London Labour conference, which took place this weekend, was well attended and on this occasion held over two days. It was, however, marred at times by some fractious debating.
The issue of contention was a series of rule changes which supporters argued would make the region more democratic. They would increase the numbers on the board of the London region, ensure there was 50 per cent female representation, create a more rational geographic structure as the basis for the election – but not specify any BAME quota, much to the consternation of several speakers. Moreover, board members would, in the future, be elected by the whole membership rather than delegates.
Another amendment suggested that members of Labour’s crucial conference arrangements committee (CAC) should be directly elected, rather than selected by the board.
Initially, there was no room on the agenda for these to be discussed, but eventually space was found since the proposed training programme for the Sunday afternoon had to be cancelled due to a bereavement.
When the amendments came to be discussed on the Sunday morning, after the agenda had been shifted around, there was little opposition to their substance but several speakers objected to the fact that they felt intimidated to support the moves by the loud cheering and shouting from the supporters of the amendments, who largely came from Momentum.
All the amendments passed quite overwhelmingly, as did the motions on housing, transport, policing, and health that had been drawn up by the CAC (an acronym that was widely used despite not being understood by many delegates, especially new ones). And that is something of a problem. One of the complaints of those seeking rule changes was that the motions were all bland motherhood and apple pie and as amendments were not allowed, there was little meaningful debate.
There is a problem here. Of course we want to be seen as a united party all singing to the same hymn sheet. But the way that the lengthy composite motions incorporated numerous unrelated points – the transport one covered everything from gender inequality to Crossrail2 – meant that it was impossible to oppose them without appearing to be against basic tenets of the Labour party.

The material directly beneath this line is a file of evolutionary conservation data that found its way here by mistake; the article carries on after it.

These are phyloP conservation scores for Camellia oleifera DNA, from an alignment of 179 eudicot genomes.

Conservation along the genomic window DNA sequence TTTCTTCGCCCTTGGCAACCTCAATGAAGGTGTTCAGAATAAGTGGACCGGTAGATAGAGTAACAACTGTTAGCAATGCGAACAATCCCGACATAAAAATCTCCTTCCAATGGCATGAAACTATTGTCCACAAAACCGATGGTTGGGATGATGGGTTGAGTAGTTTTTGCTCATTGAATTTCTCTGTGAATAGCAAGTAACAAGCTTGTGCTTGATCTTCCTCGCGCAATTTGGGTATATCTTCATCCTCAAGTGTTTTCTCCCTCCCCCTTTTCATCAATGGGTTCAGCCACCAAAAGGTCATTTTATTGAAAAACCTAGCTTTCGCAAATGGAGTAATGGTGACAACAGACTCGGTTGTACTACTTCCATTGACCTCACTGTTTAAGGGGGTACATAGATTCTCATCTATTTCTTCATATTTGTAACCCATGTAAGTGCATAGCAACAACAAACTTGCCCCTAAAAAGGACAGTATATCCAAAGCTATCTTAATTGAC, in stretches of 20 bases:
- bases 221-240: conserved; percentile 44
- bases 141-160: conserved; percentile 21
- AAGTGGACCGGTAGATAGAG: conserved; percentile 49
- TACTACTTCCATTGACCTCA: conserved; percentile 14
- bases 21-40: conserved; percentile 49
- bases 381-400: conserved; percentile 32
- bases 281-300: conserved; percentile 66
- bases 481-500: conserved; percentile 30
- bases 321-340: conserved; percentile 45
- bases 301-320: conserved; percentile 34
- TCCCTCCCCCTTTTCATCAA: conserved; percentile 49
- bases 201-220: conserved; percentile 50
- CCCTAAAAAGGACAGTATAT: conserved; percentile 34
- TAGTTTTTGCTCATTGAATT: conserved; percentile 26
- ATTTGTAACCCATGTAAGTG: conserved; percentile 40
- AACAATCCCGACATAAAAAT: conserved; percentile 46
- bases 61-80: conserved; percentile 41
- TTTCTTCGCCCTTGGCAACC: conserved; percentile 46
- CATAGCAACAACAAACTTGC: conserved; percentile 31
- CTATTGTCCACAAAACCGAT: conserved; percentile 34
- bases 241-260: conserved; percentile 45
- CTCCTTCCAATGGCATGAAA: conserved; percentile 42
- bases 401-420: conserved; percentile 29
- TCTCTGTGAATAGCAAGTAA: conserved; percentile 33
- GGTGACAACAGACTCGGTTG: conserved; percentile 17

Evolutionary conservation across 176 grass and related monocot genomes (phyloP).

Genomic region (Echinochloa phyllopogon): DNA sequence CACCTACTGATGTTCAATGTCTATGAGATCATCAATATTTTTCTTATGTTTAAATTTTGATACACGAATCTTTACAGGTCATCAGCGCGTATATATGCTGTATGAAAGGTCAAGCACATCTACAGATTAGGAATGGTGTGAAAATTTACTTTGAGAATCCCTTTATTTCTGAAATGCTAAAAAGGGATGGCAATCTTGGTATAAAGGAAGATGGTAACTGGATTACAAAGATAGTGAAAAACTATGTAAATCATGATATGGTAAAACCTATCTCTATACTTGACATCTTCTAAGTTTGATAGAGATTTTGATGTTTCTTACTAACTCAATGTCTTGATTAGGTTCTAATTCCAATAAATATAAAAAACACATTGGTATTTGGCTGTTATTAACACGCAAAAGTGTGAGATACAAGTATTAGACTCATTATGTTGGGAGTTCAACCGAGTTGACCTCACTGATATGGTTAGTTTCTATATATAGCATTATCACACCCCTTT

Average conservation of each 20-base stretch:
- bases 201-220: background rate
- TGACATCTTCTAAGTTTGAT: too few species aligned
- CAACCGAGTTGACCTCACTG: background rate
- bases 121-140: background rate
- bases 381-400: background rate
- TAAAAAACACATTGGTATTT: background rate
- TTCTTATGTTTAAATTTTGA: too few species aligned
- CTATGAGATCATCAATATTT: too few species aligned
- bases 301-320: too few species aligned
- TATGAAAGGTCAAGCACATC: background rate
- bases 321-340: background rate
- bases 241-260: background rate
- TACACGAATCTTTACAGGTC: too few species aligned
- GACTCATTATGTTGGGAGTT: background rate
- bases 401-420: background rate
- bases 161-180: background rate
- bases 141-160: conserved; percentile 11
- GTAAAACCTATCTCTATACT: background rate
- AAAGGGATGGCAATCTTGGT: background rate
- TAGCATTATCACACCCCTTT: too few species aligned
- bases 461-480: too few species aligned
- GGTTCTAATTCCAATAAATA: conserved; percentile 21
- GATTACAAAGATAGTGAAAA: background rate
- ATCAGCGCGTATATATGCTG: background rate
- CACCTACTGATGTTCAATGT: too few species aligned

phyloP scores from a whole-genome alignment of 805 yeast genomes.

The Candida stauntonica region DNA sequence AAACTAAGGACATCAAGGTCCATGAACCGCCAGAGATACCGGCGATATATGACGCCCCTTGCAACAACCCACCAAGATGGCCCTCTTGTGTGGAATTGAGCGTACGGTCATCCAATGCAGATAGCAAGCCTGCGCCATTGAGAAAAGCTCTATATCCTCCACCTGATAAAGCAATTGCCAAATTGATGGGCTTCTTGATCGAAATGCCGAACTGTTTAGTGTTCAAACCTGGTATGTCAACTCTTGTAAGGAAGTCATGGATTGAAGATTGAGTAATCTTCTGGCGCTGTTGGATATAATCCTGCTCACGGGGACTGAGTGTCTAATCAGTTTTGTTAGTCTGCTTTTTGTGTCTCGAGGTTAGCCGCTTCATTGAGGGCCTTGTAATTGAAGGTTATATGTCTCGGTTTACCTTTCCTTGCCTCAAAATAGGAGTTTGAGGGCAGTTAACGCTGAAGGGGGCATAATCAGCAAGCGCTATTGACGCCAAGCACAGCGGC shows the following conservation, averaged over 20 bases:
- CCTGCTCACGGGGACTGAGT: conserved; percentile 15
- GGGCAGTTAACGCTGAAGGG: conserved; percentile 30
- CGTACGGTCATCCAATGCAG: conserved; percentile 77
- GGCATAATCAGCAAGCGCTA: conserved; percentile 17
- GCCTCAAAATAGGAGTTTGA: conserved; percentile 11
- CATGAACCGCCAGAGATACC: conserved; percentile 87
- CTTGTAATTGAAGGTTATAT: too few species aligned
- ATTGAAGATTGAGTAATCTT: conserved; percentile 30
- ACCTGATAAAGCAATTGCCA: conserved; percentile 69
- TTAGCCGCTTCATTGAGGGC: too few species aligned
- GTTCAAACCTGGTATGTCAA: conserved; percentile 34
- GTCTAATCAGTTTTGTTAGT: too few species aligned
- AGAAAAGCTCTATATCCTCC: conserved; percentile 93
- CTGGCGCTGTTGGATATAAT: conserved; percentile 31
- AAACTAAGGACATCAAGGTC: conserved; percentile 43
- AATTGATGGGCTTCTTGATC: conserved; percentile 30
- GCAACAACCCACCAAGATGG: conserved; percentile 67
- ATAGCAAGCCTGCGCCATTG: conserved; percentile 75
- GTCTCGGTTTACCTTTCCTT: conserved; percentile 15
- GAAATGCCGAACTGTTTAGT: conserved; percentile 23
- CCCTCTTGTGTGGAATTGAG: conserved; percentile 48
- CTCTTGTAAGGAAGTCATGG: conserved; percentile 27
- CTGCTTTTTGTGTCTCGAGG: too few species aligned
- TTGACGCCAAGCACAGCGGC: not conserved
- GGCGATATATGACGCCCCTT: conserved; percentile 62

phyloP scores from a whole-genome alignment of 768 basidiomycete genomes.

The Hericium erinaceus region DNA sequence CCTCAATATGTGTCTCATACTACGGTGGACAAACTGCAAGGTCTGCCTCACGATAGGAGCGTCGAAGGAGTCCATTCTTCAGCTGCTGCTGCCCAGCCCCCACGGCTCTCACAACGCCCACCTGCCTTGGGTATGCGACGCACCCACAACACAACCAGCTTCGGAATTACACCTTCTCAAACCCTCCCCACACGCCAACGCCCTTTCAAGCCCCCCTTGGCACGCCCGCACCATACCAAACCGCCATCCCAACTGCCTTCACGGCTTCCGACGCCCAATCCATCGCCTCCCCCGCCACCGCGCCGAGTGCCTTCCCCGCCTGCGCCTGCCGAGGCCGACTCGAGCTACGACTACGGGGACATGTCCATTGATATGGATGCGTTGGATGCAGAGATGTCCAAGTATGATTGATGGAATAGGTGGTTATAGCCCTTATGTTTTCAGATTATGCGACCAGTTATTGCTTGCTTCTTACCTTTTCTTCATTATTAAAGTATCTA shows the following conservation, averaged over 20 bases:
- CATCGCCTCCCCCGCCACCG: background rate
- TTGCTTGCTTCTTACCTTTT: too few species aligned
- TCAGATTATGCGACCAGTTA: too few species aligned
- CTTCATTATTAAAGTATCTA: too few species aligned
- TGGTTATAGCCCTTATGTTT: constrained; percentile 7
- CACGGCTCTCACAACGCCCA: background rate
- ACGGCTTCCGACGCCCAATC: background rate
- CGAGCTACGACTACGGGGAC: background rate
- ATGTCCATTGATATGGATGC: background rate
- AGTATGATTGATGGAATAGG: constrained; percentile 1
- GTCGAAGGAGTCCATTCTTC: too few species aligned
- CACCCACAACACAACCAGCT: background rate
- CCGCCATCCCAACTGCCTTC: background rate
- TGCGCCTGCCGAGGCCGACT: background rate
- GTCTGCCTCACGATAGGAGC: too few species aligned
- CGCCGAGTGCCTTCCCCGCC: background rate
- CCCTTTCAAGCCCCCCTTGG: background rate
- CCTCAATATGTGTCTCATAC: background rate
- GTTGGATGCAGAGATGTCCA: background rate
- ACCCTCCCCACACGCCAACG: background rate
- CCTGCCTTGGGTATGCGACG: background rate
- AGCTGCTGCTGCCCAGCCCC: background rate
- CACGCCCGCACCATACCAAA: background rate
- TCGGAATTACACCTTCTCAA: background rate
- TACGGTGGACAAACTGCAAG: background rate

Party officials and the members on the CAC need to be a tad braver, not only incorporating more controversial measures into the motions but also breaking them up so they do not become a blancmange.
There is, in fact, a surprising amount of unity and consensus in the party. There is no question of Labour embracing neo-liberalism or of moving away from the tenets of the popular election manifesto. Of course there are differences in precisely what policies should we adopt and how firmly should we push certain buttons, but the left is in control and will be for a long time to come.
In the lunchtime fringe session hosted by Momentum, a traditional left-winger expressed it perfectly: “For years I have battled in my party putting left-wing positions which were rejected by the majority of my fellow CLP members. I was at times treated badly as a result. Now we are in control, I try to ensure that I listen to my opponents and that everyone is treated well. We must not abuse our position.” So right.
Christian Wolmar is a transport author and former parliamentary candidate.